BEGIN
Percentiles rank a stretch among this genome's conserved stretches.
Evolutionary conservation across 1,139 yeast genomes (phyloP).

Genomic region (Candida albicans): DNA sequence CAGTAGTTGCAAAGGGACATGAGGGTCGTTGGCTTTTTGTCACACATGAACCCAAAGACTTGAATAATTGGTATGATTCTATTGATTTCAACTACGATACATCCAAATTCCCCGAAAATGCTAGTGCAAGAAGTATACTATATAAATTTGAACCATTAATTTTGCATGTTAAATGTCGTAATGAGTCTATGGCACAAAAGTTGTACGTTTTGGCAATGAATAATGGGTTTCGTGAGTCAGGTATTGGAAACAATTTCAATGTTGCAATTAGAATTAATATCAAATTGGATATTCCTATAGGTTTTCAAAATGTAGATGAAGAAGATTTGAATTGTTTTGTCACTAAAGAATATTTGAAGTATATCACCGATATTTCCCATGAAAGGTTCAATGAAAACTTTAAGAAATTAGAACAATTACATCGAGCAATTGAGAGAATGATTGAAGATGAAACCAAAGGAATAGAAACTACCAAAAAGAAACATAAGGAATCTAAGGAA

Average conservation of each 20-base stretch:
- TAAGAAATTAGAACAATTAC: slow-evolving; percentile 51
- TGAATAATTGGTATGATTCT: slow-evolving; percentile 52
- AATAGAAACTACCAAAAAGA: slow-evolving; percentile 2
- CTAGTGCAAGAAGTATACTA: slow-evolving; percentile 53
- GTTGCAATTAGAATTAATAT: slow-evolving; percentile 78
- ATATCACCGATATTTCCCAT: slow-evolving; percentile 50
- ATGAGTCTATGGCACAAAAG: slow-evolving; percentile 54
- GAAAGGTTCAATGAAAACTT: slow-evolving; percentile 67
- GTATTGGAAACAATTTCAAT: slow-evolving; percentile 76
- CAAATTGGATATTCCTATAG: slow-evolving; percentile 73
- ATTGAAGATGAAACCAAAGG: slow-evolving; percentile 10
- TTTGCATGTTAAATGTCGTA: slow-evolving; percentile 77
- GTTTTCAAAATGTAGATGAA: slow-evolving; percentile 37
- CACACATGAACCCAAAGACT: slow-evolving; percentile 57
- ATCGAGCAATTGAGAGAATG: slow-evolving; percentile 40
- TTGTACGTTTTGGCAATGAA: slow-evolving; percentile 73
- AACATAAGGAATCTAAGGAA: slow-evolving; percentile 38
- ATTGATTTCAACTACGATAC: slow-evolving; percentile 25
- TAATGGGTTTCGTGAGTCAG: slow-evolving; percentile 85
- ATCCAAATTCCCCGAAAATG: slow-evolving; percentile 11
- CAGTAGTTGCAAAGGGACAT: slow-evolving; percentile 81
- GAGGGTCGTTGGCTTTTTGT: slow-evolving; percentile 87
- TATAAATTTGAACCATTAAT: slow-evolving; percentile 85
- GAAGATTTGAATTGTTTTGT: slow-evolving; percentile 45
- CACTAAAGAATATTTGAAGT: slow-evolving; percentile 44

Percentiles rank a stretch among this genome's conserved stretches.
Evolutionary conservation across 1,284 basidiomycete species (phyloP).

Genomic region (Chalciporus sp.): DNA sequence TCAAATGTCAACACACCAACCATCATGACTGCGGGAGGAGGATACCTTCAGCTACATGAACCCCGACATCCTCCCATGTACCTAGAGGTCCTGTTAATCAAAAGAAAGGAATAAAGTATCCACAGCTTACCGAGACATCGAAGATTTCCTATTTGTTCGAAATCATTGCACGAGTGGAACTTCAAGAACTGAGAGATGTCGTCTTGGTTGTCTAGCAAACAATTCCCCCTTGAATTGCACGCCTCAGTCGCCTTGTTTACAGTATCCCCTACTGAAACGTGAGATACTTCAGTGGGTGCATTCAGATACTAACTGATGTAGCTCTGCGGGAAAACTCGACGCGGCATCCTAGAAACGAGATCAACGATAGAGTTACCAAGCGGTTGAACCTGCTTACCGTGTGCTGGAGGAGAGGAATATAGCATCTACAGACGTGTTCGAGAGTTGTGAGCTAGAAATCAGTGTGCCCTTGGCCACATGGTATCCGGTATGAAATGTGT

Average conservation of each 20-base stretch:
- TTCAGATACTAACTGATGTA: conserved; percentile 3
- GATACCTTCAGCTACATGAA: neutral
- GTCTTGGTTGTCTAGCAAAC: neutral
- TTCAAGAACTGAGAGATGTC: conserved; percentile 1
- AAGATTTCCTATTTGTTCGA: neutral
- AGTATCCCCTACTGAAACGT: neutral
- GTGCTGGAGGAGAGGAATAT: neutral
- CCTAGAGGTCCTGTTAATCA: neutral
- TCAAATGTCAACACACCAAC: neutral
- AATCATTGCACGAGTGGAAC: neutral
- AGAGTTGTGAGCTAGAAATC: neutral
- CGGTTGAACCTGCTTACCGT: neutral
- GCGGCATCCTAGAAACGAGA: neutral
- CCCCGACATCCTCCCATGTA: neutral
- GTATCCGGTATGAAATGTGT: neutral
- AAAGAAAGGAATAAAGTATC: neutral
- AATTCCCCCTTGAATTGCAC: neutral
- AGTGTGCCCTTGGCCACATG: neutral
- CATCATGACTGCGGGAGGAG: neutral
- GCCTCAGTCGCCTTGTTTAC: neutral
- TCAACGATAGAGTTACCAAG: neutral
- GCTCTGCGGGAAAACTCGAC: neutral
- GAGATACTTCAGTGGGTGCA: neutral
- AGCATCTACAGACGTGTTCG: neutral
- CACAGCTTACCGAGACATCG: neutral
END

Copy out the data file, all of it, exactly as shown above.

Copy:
Percentiles rank a stretch among this genome's conserved stretches.
Evolutionary conservation across 1,139 yeast genomes (phyloP).

Genomic region (Candida albicans): DNA sequence CAGTAGTTGCAAAGGGACATGAGGGTCGTTGGCTTTTTGTCACACATGAACCCAAAGACTTGAATAATTGGTATGATTCTATTGATTTCAACTACGATACATCCAAATTCCCCGAAAATGCTAGTGCAAGAAGTATACTATATAAATTTGAACCATTAATTTTGCATGTTAAATGTCGTAATGAGTCTATGGCACAAAAGTTGTACGTTTTGGCAATGAATAATGGGTTTCGTGAGTCAGGTATTGGAAACAATTTCAATGTTGCAATTAGAATTAATATCAAATTGGATATTCCTATAGGTTTTCAAAATGTAGATGAAGAAGATTTGAATTGTTTTGTCACTAAAGAATATTTGAAGTATATCACCGATATTTCCCATGAAAGGTTCAATGAAAACTTTAAGAAATTAGAACAATTACATCGAGCAATTGAGAGAATGATTGAAGATGAAACCAAAGGAATAGAAACTACCAAAAAGAAACATAAGGAATCTAAGGAA

Average conservation of each 20-base stretch:
- TAAGAAATTAGAACAATTAC: slow-evolving; percentile 51
- TGAATAATTGGTATGATTCT: slow-evolving; percentile 52
- AATAGAAACTACCAAAAAGA: slow-evolving; percentile 2
- CTAGTGCAAGAAGTATACTA: slow-evolving; percentile 53
- GTTGCAATTAGAATTAATAT: slow-evolving; percentile 78
- ATATCACCGATATTTCCCAT: slow-evolving; percentile 50
- ATGAGTCTATGGCACAAAAG: slow-evolving; percentile 54
- GAAAGGTTCAATGAAAACTT: slow-evolving; percentile 67
- GTATTGGAAACAATTTCAAT: slow-evolving; percentile 76
- CAAATTGGATATTCCTATAG: slow-evolving; percentile 73
- ATTGAAGATGAAACCAAAGG: slow-evolving; percentile 10
- TTTGCATGTTAAATGTCGTA: slow-evolving; percentile 77
- GTTTTCAAAATGTAGATGAA: slow-evolving; percentile 37
- CACACATGAACCCAAAGACT: slow-evolving; percentile 57
- ATCGAGCAATTGAGAGAATG: slow-evolving; percentile 40
- TTGTACGTTTTGGCAATGAA: slow-evolving; percentile 73
- AACATAAGGAATCTAAGGAA: slow-evolving; percentile 38
- ATTGATTTCAACTACGATAC: slow-evolving; percentile 25
- TAATGGGTTTCGTGAGTCAG: slow-evolving; percentile 85
- ATCCAAATTCCCCGAAAATG: slow-evolving; percentile 11
- CAGTAGTTGCAAAGGGACAT: slow-evolving; percentile 81
- GAGGGTCGTTGGCTTTTTGT: slow-evolving; percentile 87
- TATAAATTTGAACCATTAAT: slow-evolving; percentile 85
- GAAGATTTGAATTGTTTTGT: slow-evolving; percentile 45
- CACTAAAGAATATTTGAAGT: slow-evolving; percentile 44

Percentiles rank a stretch among this genome's conserved stretches.
Evolutionary conservation across 1,284 basidiomycete species (phyloP).

Genomic region (Chalciporus sp.): DNA sequence TCAAATGTCAACACACCAACCATCATGACTGCGGGAGGAGGATACCTTCAGCTACATGAACCCCGACATCCTCCCATGTACCTAGAGGTCCTGTTAATCAAAAGAAAGGAATAAAGTATCCACAGCTTACCGAGACATCGAAGATTTCCTATTTGTTCGAAATCATTGCACGAGTGGAACTTCAAGAACTGAGAGATGTCGTCTTGGTTGTCTAGCAAACAATTCCCCCTTGAATTGCACGCCTCAGTCGCCTTGTTTACAGTATCCCCTACTGAAACGTGAGATACTTCAGTGGGTGCATTCAGATACTAACTGATGTAGCTCTGCGGGAAAACTCGACGCGGCATCCTAGAAACGAGATCAACGATAGAGTTACCAAGCGGTTGAACCTGCTTACCGTGTGCTGGAGGAGAGGAATATAGCATCTACAGACGTGTTCGAGAGTTGTGAGCTAGAAATCAGTGTGCCCTTGGCCACATGGTATCCGGTATGAAATGTGT

Average conservation of each 20-base stretch:
- TTCAGATACTAACTGATGTA: conserved; percentile 3
- GATACCTTCAGCTACATGAA: neutral
- GTCTTGGTTGTCTAGCAAAC: neutral
- TTCAAGAACTGAGAGATGTC: conserved; percentile 1
- AAGATTTCCTATTTGTTCGA: neutral
- AGTATCCCCTACTGAAACGT: neutral
- GTGCTGGAGGAGAGGAATAT: neutral
- CCTAGAGGTCCTGTTAATCA: neutral
- TCAAATGTCAACACACCAAC: neutral
- AATCATTGCACGAGTGGAAC: neutral
- AGAGTTGTGAGCTAGAAATC: neutral
- CGGTTGAACCTGCTTACCGT: neutral
- GCGGCATCCTAGAAACGAGA: neutral
- CCCCGACATCCTCCCATGTA: neutral
- GTATCCGGTATGAAATGTGT: neutral
- AAAGAAAGGAATAAAGTATC: neutral
- AATTCCCCCTTGAATTGCAC: neutral
- AGTGTGCCCTTGGCCACATG: neutral
- CATCATGACTGCGGGAGGAG: neutral
- GCCTCAGTCGCCTTGTTTAC: neutral
- TCAACGATAGAGTTACCAAG: neutral
- GCTCTGCGGGAAAACTCGAC: neutral
- GAGATACTTCAGTGGGTGCA: neutral
- AGCATCTACAGACGTGTTCG: neutral
- CACAGCTTACCGAGACATCG: neutral